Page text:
Trump’s Labor Department Rewrites Obama Rule On Guaranteed Overtime Pay

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Tim Pearce Energy Reporter
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The Department of Labor proposed a rule Thursday that would expand guaranteed overtime pay laws to roughly 1.1 million workers.

The rule would raise the threshold of overtime pay protection from workers making under $23,660 a year to workers making $35,308 a year, regardless of whether they are paid a salary or by the hour, Politico reported. (RELATED: February Jobs Report: 20,000 Jobs Added, 3.8 Percent Unemployment)

Former President Barack Obama’s administration proposed an earlier version of the rule in 2016 that would have covered most employees making under $47,476 a year. A federal judge in Texas suspended the rule before it took effect and later killed it. The judge ruled the president did not have the authority for such a drastic change, according to The New York Times.

The Trump administration’s proposal is more moderate and largely in line with suggestions from business leaders and interest groups. Worker advocates pushed for a new rule more similar to the Obama-era proposal, which included a provision that the threshold would automatically rise with inflation.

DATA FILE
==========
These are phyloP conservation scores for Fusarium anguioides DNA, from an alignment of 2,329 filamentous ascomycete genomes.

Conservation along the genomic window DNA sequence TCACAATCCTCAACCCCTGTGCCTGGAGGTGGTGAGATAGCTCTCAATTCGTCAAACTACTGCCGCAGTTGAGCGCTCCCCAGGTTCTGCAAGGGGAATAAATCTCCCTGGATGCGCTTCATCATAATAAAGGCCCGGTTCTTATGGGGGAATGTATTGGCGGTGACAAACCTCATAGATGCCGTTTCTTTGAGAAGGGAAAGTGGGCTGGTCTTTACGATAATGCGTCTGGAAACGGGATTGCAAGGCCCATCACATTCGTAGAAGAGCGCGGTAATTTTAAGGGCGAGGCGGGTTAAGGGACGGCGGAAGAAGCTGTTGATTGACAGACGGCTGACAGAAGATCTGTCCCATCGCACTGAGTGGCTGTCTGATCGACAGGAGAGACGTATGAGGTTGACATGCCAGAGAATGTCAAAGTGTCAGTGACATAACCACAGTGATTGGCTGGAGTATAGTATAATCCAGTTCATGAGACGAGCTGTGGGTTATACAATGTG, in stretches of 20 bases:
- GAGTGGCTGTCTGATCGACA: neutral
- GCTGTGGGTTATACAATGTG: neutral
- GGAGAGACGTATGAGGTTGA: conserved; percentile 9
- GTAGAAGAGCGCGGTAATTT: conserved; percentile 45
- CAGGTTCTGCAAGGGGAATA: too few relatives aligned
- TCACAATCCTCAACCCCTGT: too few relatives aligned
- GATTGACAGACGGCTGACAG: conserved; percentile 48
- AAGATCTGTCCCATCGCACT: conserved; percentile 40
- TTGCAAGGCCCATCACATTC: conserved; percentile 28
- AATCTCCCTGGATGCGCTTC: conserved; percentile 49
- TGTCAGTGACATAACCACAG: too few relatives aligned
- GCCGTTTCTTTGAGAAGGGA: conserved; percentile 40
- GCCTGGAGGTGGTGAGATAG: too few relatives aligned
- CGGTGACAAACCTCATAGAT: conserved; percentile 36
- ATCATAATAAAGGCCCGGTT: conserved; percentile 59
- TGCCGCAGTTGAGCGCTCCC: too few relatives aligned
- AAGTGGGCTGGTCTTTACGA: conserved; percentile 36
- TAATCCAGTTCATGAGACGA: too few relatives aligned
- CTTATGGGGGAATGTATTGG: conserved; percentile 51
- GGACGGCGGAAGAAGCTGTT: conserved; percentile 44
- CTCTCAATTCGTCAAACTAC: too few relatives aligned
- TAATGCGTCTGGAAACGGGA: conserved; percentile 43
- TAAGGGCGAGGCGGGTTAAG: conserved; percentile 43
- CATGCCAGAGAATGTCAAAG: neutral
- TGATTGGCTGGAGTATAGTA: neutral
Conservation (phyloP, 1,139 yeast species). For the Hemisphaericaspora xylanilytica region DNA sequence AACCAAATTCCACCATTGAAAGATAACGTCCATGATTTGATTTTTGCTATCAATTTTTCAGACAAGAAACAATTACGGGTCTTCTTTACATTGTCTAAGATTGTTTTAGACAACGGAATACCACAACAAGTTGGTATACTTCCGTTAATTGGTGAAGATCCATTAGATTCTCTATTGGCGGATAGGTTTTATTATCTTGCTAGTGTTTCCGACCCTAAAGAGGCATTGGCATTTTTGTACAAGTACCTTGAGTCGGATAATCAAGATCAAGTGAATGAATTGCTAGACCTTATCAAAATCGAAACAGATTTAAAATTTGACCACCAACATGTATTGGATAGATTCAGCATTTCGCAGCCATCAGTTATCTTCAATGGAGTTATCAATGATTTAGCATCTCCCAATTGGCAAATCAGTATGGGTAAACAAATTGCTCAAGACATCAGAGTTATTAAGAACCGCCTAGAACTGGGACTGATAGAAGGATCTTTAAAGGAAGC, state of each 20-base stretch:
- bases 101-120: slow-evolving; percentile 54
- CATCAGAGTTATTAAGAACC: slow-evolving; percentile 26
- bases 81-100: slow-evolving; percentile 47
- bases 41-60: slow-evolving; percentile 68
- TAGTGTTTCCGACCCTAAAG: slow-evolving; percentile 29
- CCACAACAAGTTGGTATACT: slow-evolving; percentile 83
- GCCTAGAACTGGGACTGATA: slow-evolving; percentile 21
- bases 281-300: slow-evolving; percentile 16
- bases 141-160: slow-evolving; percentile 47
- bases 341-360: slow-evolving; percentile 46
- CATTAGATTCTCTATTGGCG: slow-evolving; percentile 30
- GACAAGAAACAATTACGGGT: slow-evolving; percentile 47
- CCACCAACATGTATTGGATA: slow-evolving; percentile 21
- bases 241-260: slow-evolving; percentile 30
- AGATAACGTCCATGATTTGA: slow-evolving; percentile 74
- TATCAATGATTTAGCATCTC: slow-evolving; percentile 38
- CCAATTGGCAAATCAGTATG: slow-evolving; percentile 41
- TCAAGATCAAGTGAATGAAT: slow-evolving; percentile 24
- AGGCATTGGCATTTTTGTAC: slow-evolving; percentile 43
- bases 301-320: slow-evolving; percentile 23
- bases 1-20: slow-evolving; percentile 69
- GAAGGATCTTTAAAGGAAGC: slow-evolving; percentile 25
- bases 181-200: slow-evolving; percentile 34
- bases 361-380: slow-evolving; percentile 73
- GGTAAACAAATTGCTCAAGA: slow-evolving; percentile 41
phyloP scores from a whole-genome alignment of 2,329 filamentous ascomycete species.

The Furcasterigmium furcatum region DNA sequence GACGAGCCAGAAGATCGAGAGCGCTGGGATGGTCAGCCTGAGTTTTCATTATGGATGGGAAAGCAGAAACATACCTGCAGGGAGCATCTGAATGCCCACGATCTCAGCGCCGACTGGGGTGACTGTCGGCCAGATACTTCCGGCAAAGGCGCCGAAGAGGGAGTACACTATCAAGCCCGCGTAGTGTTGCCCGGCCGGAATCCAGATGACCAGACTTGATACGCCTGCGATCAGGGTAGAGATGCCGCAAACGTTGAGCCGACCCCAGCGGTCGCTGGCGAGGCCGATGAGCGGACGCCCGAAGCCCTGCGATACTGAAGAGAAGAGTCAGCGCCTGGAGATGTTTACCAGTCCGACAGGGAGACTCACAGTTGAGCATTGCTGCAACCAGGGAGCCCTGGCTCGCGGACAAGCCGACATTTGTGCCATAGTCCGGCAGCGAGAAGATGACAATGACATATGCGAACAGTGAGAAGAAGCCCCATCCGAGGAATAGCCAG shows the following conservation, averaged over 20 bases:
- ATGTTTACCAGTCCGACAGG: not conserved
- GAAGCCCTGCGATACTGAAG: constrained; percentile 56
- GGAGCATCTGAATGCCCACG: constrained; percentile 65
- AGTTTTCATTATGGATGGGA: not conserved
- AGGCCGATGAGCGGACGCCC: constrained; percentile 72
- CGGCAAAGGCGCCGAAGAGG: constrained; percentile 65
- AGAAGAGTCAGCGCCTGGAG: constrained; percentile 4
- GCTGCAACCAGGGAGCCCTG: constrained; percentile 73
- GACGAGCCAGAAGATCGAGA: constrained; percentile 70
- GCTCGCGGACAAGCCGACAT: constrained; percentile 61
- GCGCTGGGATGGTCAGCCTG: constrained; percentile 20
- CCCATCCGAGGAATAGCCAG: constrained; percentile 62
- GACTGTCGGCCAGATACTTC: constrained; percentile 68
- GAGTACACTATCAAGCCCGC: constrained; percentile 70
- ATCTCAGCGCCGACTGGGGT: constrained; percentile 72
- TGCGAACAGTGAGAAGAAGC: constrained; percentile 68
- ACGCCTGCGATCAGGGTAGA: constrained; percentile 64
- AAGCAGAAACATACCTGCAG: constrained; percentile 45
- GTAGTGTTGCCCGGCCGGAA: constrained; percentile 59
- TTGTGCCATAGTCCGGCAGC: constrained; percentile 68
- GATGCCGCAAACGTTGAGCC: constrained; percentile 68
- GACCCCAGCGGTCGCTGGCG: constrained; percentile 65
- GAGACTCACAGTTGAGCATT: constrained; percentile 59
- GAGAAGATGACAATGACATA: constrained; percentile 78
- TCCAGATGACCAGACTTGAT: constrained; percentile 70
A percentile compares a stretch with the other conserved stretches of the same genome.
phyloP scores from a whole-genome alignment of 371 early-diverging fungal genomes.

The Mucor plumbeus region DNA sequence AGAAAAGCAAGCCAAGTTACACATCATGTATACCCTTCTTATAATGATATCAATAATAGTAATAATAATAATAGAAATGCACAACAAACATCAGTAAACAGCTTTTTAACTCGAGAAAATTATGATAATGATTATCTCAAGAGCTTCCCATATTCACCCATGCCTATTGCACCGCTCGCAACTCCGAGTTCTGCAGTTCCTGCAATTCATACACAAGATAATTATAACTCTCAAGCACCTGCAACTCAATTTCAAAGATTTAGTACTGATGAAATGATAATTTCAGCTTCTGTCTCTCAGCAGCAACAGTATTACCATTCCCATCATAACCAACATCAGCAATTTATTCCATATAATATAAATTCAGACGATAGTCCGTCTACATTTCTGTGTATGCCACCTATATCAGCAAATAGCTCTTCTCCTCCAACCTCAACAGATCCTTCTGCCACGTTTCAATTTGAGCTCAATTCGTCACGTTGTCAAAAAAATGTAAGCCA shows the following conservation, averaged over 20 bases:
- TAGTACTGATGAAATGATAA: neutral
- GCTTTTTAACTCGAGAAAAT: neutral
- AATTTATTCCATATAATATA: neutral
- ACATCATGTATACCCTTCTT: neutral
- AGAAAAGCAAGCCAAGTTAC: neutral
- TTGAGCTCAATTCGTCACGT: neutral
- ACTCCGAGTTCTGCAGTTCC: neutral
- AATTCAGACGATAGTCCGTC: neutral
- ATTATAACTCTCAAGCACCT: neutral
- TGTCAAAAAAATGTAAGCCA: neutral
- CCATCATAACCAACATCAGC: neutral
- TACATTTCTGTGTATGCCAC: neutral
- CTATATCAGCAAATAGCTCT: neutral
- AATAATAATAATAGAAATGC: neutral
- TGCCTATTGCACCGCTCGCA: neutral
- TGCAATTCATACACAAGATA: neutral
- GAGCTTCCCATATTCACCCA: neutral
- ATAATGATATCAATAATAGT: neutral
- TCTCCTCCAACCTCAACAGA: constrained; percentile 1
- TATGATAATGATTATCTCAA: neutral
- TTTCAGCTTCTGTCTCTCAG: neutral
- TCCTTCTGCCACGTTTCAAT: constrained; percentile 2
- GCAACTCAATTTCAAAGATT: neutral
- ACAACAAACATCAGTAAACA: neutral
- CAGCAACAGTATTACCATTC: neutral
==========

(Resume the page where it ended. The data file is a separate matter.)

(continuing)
Trump’s Labor Department dropped the inflation attachment of the new proposal, replacing it with a provision that would allow the department to reassess the threshold every four years and adjust the level as necessary.

The overtime minimum was last increased under the Bush administration in 2004, Bloomberg Law reported. Trump’s Labor Secretary Alexander Acosta signaled he would propose a new rule similar to the Thursday proposal in his Senate confirmation hearing, suggesting a threshold in the low $30,000s.

U.S. Labor Secretary Alexander Acosta speaks before U.S. President Donald Trump at an event for "supporting veterans and military families" at the White House in Washington, U.S. November 15, 2018. REUTERS/Leah Millis

U.S. Labor Secretary Alexander Acosta speaks before U.S. President Donald Trump at an event for “supporting veterans and military families” at the White House in Washington, U.S., Nov. 15, 2018. REUTERS/Leah Millis

The Trump rule is crafted to hold up in court and avoid the fate of the Obama-era proposal. It is largely based off the same methodology used to set the 2004 standard, according to Competitive Enterprise Institute policy analyst Trey Kovacs.

The Trump administration may run into trouble in 2020 in finalizing the rule. The Labor Department proposal came fairly late in President Donald Trump’s term, so the rule could be undone should a Democrat win the White House next election cycle, according to Kovacs.

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